GoM okays coal profit-share, ore royalty for mining areas

Jaideep Mishra A policy move can be both forward looking and woolly. The ten-member group of ministers (GoM), headed by finance minister Pranab Mukherjee, tasked with overhauling the central mining Act and make way for benefit sharing, has decided that coal companies will need to distribute 26% profit to the local population. And further that in the case of other minerals such as iron ore, bauxite and limestone, the mining companies will be required to share with the local inhabitants an amount equal to the royalty paid in the previous year.

We certainly need to specifically earmark mining revenues for development purposes, especially in the mining-prevalent areas. But 26% profit sharing in coal mining would be prone to misinterpretation, misuse and hugely problematic to implement. Instead, upfront development expenditure linked to mining turnover via ad valorem royalty, cess and other levies would be transparent and can set aside up to 20% of revenues.Now as many as 148 coal blocks have been identified for captive mining by corporates in sectors like power, steel and cement. And how would 26% profit be determined for captive operations? It may even be possible for special purpose vehicles to absorb profits not wholly or partly but very substantially! And such practices would defeat the very purpose of earmarking funds. Mandating 26% profit share for Coal India Ltd and its subsidiaries would also be open to question.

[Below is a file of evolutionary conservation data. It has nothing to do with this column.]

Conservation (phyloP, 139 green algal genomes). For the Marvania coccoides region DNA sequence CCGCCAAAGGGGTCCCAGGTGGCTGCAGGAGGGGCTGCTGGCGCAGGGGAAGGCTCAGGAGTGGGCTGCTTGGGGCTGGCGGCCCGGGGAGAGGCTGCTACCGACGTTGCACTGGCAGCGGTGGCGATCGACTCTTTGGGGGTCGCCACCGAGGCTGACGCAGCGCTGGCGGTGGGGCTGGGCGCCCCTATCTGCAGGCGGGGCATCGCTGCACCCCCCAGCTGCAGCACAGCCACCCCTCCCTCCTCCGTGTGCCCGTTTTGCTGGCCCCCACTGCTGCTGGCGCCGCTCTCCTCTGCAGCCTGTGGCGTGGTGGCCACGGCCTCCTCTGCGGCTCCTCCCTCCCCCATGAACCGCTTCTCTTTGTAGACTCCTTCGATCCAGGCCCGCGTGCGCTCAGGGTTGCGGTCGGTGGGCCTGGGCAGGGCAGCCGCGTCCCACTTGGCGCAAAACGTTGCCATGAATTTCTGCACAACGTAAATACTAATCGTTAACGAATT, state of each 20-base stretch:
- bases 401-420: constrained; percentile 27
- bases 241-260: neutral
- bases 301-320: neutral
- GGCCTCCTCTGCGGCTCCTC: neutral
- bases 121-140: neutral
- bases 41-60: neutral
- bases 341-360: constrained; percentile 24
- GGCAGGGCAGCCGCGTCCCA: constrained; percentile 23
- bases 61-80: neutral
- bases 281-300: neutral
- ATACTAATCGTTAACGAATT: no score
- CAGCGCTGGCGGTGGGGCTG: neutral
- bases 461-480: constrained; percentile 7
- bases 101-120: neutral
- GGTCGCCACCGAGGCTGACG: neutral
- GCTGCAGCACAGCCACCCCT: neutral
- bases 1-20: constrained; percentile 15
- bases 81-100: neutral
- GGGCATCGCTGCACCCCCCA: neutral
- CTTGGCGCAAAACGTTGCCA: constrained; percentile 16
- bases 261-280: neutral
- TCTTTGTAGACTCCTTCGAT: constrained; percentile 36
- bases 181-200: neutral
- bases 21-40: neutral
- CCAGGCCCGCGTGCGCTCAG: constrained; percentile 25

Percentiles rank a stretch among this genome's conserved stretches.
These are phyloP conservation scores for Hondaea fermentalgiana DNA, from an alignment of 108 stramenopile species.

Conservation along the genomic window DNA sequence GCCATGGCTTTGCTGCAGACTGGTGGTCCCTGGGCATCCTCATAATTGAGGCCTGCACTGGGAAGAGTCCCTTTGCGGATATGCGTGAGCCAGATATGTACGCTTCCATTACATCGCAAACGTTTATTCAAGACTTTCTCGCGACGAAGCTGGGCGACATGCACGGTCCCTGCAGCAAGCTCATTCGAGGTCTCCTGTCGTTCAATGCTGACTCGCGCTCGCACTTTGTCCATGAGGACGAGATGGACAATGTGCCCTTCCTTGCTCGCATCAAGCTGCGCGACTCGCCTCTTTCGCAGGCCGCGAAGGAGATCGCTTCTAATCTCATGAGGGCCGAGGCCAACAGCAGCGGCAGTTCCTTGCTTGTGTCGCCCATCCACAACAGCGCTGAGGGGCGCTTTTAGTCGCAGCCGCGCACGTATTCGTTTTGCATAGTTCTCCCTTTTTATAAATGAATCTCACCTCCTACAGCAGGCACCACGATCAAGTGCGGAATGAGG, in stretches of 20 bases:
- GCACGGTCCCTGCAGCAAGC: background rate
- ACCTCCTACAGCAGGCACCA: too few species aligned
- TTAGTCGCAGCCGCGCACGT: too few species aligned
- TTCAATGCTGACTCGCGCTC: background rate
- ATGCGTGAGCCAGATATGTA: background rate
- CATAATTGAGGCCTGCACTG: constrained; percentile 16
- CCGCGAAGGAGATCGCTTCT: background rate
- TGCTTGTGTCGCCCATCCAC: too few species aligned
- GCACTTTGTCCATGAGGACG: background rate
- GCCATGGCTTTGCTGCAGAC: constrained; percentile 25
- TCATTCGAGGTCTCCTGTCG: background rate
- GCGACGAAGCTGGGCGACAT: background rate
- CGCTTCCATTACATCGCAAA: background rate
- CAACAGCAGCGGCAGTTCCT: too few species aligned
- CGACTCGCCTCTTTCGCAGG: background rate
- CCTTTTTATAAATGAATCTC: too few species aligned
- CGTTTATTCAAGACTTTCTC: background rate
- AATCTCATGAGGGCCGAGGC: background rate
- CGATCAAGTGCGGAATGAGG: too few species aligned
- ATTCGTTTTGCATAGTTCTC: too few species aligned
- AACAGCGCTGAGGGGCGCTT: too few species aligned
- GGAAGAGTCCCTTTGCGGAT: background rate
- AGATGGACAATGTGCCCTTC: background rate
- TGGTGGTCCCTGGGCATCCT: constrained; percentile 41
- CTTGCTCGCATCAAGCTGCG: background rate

Note that while the latest annual results show CIL’s bottom line at just over Rs 10,000 crore, implying that its 26% profit share for development purposes would be Rs 2,600 crore, the public sector major’s expenditure on what it terms ‘social overhead’ is already for a similar amount. So would the new requirement be over and above CIL’s social commitment? If yes, the total earmarking of funds would be much more than 26% profit share for CIL. And if not, the whole idea of 26% profit sharing for coal companies would weaken.

There would be other problems on the ground, including the actual mechanics of implementation of the profit-share policy. Under the circumstances, the absorptive capacity of different mining areas and attendant expenditure requirement would differ widely across the board.Courtesy:TheEconomicTimes. 

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Author: madhubaganiar

Madhubaganiar loves to write on social issues especially for downtrodden segment of Indian society.

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